What is the long-term outlook for someone with fetal alcohol syndrome (FAS)?

Over time, a number of secondary effects can result in people with FAS, particularly in those who are not treated for the condition in childhood. These are called secondary effects because they are not part of FAS itself. Instead, they come about as a result of having FAS, perhaps from a feeling of not living up to society’s expectations. These include:

  • Mental health problems.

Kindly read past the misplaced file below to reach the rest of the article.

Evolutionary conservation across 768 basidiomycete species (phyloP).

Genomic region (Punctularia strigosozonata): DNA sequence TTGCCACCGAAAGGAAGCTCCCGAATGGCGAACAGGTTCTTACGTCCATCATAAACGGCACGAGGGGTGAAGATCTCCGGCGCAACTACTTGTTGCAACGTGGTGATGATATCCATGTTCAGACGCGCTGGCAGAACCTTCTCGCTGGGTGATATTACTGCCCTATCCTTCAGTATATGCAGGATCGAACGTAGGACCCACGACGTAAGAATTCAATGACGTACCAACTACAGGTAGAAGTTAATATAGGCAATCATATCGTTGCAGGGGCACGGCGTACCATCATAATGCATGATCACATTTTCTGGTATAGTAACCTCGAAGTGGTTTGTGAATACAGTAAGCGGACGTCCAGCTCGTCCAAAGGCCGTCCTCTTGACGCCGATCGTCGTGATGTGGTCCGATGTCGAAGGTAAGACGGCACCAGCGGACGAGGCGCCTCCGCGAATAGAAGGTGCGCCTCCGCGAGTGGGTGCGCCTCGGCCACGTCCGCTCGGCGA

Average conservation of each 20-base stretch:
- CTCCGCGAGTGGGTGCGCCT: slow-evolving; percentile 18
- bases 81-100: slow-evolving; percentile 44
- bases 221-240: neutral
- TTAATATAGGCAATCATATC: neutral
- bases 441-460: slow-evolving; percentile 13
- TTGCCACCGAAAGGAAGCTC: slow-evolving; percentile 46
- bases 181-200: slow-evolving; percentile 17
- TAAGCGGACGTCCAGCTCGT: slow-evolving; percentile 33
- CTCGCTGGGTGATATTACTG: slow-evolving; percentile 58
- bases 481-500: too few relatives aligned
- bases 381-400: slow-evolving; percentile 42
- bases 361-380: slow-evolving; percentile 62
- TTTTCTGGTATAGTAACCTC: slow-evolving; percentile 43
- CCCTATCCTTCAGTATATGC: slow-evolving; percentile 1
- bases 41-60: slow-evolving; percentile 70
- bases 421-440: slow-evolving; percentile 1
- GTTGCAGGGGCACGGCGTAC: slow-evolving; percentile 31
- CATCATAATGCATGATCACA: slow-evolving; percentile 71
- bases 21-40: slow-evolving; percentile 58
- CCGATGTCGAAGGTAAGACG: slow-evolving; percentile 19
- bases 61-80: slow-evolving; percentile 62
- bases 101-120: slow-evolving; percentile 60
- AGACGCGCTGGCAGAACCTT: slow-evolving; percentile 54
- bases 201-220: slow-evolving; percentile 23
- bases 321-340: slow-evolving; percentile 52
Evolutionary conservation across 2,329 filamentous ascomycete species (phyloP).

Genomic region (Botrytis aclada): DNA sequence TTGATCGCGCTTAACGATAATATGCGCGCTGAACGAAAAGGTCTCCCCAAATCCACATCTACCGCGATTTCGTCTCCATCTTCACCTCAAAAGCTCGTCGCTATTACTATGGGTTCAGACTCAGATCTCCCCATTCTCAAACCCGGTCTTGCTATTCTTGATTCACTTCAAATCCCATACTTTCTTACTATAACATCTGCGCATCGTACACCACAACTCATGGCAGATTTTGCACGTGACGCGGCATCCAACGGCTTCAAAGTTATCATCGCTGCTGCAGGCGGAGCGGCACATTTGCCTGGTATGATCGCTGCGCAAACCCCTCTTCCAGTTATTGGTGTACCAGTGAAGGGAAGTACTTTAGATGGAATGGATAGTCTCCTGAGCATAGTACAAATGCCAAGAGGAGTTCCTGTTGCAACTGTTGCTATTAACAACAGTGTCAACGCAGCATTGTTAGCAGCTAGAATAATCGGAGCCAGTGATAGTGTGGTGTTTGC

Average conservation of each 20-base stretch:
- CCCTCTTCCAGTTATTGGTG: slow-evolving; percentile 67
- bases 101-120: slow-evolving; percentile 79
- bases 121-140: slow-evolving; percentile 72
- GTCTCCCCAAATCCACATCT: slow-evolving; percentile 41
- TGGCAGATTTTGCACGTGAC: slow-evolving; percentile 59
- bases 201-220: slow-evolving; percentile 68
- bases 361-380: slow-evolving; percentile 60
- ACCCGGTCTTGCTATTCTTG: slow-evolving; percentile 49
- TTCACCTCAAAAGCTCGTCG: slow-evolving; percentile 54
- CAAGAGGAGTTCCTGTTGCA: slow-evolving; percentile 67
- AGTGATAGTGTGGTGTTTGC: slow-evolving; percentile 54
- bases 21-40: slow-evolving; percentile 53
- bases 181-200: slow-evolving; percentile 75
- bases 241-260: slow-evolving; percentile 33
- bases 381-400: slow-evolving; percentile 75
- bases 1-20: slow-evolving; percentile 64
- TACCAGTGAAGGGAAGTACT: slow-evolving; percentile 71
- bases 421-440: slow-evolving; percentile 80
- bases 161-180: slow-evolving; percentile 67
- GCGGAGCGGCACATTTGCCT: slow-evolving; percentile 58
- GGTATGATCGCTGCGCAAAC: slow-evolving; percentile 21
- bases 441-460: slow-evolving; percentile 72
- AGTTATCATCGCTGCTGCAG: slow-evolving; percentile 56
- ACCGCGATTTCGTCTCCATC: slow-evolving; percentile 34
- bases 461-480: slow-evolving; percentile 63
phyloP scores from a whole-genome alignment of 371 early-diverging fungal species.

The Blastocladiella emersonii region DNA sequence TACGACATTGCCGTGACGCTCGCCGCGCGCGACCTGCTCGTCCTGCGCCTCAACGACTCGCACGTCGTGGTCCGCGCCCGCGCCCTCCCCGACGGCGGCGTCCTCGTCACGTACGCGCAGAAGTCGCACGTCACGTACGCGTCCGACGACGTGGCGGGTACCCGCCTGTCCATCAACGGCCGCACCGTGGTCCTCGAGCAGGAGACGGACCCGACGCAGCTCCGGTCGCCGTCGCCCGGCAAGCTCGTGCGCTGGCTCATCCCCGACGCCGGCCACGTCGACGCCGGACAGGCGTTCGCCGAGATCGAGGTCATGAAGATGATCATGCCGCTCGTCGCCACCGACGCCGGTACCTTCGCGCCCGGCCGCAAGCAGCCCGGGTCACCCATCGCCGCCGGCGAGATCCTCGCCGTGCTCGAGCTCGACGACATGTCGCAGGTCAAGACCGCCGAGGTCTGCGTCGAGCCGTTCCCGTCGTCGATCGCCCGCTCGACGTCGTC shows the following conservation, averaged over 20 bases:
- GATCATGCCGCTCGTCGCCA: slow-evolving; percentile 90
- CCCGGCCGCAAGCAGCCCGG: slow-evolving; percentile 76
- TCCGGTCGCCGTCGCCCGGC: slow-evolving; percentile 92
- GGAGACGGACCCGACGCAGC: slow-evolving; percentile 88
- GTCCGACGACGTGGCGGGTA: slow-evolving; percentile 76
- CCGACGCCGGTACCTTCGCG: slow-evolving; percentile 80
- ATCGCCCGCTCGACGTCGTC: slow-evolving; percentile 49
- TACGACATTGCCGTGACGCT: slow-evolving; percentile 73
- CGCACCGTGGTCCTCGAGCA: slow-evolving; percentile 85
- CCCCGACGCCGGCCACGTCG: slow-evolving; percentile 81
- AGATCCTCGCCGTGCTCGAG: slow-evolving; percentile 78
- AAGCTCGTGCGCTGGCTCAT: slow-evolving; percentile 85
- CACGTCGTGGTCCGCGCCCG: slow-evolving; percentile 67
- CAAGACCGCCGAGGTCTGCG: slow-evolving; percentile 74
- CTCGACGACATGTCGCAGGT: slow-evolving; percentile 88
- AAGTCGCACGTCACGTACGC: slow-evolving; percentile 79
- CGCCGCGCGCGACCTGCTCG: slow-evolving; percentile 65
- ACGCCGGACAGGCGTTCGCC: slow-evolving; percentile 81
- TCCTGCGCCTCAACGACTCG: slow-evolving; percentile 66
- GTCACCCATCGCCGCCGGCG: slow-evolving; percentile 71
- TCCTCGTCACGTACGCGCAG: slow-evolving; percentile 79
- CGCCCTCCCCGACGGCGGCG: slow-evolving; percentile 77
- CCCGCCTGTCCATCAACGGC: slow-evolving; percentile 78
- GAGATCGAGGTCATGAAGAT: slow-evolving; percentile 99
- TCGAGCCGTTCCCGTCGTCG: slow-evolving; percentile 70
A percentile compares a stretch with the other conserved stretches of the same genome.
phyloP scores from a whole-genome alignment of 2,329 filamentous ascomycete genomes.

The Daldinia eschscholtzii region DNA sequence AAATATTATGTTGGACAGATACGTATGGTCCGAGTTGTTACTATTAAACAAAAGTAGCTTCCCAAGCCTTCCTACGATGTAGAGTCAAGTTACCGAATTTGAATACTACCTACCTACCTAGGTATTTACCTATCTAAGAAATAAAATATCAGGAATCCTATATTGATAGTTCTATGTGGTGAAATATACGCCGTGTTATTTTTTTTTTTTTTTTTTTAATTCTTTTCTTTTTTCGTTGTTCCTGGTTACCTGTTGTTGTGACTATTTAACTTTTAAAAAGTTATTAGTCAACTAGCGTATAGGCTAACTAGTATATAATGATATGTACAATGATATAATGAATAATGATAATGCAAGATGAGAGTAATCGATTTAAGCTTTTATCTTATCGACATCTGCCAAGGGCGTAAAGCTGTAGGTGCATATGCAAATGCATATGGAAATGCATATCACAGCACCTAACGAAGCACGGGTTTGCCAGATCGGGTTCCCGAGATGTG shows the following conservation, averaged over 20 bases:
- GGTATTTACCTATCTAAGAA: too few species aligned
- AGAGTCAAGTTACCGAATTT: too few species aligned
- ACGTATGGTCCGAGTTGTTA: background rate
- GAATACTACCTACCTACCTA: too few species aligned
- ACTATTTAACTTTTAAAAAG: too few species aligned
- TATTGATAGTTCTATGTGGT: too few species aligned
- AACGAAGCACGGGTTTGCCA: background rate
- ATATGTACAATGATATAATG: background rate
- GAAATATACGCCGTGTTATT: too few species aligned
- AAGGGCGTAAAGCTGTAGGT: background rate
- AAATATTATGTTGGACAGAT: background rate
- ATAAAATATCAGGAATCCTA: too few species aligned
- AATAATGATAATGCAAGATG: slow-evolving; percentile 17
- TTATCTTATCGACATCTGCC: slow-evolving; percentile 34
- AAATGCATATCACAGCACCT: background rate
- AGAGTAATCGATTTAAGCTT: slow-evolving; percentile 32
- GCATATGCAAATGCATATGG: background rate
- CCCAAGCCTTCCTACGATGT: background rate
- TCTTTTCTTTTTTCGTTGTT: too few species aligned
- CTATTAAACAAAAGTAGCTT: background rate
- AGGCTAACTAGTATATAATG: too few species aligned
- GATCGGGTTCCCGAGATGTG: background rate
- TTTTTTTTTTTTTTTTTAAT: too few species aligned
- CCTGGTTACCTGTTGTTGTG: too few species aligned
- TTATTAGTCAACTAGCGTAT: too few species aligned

• Getting into trouble in school or with the law.
  • Confinement in jail, a mental-health facility or a substance abuse treatment center.
  • Acting out in sexually inappropriate ways.
  • Difficulty living on one’s own.
  • Unemployment or difficulty keeping a job.

Treatment as soon as possible in childhood can help avoid these possible outcomes later in life.

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